Really, people. I'm not sure where this recipe has been all my life. It's a classic, because Ruth Reichl found it in an old issue of Gourmet, and because it's French and everything French is classic, right?
I made it for supper Wednesday night, along with salad and fresh bread. It's simple—just tomatoes, butter, and cream—and the prep is leisurely, making it the perfect accompaniment to a pre-dinner glass of wine while listening to NPR (and shouting orders at everyone to fold the laundry, empty the compost, check the animals, shower, put away their shoes, set the table, etc). The family ate it politely—no raves—but I more than made up for their apathetic and uncultured natures with my joyous exclamations and multiple servings.
I had the leftovers for lunch the next day. It was even better the second day, perhaps because there were an abundance of juices. My adjectives of choice: creamy-rich, silky, thick and meaty. I ate it from a bowl, transporting it to my mouth via a spoon and buttered piece of fresh sourdough.
If you have any doubt as to the integrity of this dish, please take a minute to ponder tomato soup. Milk, butter, and tomatoes, right? Tomatoes in cream is tomato soup, but in a more noble form. This is the real deal. It's tomato soup not being blended into oblivion, and it's lovely.
Tomatoes in Cream
Adapted from Ruth Reichl's blog, and, in turn, from the 2001 issue of Gourmet, and, in turn, from Elizabeth David, a contemporary of Julia Child and the author of French Provincial Cooking, a book I do not own but am thinking I should perhaps purchase.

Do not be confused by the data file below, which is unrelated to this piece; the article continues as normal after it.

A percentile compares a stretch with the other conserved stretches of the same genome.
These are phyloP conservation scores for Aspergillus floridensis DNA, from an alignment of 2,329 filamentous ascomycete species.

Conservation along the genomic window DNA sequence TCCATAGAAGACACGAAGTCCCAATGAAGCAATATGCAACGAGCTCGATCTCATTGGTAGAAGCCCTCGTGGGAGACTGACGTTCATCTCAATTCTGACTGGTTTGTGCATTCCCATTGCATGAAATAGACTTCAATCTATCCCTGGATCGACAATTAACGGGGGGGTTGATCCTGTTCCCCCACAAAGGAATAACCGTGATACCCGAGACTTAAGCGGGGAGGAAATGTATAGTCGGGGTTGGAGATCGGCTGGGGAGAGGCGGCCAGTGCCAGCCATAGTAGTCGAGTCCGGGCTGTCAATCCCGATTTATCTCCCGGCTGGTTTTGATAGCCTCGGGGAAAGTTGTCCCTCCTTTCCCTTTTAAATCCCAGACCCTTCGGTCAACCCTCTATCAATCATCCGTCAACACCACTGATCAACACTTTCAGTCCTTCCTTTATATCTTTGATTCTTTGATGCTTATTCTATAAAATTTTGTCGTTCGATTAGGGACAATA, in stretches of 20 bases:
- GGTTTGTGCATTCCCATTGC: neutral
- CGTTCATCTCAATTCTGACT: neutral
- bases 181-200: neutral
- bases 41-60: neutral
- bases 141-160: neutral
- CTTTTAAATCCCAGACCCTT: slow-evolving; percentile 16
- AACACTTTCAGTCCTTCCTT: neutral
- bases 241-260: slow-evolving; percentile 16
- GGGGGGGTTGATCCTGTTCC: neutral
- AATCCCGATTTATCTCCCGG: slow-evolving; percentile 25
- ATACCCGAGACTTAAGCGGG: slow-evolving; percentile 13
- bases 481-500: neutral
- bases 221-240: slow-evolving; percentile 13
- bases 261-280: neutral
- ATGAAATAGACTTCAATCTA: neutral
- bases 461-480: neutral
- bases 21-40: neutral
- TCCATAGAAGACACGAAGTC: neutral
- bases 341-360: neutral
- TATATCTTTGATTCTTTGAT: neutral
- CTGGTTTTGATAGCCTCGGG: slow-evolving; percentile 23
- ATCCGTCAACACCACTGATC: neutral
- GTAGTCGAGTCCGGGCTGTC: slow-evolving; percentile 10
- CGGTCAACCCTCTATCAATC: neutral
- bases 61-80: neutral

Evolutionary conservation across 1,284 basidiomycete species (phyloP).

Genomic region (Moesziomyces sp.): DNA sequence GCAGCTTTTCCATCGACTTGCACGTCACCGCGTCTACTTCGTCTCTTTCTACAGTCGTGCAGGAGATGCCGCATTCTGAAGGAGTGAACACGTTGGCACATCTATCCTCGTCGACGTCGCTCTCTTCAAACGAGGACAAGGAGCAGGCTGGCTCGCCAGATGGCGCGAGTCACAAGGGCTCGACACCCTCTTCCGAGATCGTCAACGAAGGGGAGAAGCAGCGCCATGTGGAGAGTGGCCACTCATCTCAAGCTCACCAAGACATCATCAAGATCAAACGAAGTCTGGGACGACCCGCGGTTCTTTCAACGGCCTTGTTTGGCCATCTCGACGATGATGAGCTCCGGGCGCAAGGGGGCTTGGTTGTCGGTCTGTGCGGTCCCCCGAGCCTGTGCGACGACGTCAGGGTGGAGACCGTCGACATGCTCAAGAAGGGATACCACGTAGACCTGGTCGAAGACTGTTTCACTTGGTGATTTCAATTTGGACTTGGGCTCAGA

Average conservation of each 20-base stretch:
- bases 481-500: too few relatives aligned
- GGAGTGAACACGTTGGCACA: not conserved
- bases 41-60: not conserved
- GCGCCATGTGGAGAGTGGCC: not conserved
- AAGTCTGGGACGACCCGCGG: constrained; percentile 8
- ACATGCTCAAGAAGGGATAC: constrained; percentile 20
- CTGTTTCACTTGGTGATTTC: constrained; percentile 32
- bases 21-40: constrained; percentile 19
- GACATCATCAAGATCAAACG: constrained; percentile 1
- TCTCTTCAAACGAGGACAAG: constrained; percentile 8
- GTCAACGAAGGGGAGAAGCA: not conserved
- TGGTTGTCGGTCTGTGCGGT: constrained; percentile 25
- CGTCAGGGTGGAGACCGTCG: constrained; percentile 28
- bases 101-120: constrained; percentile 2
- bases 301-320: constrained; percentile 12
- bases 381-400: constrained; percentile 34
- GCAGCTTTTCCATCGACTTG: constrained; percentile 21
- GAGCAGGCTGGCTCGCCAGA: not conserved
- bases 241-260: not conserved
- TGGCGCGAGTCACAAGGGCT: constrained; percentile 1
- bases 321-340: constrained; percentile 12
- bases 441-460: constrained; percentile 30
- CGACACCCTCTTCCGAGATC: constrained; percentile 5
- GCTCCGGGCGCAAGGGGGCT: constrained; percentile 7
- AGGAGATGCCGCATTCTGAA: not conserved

Like all great simple recipes, the measurements are estimates. Some versions of this recipe call for minced garlic and/or onions. I'm sure that would be delicious, but I like the simplicity of just tomatoes and cream. The original recipe doesn't even call for salt and pepper, but I think the salt, at least, is crucial—don't skimp on it.
5 Roma tomatoes
1-2 tablespoons butter
1/3– ½ cup cream
salt and pepper
Melt the butter in a skillet over medium heat. Once the butter has melted—let it brown a little, for extra flavor (or because you forgot about it)—place the tomatoes in the skillet, cut side down. Poke the skin-covered backs with a knife. Sprinkle with salt and set the timer for five minutes.
Cooking process, short version:
Simmer for 20 minutes, flipping every five minutes.
Cooking process, long version:
When the timer bings, flip the tomatoes and set the timer for another five minutes. Again, timer bings, flip, another five minutes. And again, bing and flip.
Now they are cut-side up. It's been fifteen minutes and the tomatoes are collapsed and wobbly. If there isn't much tomato liquid, poke their innards with a knife until the juices flow. Sprinkle the tomatoes with salt and simmer for another five minutes. Bing! Add the cream and gently shake the pan to incorporate the cream with the buttery tomato juices.
Serve hot, with plenty of fresh, buttered bread to mop up the juices.
This same time, years previous: peach crisp, it all adds up, Bezaleel scenes, they're getting it!, the quotidian (8.27.12), pasta with lemon-salted grilled zucchini and onions, fresh tomato salad, 2011 stats and notes, roasted tomato sauce, topping for apple crisp, and pasta with sauteed peppers and onions.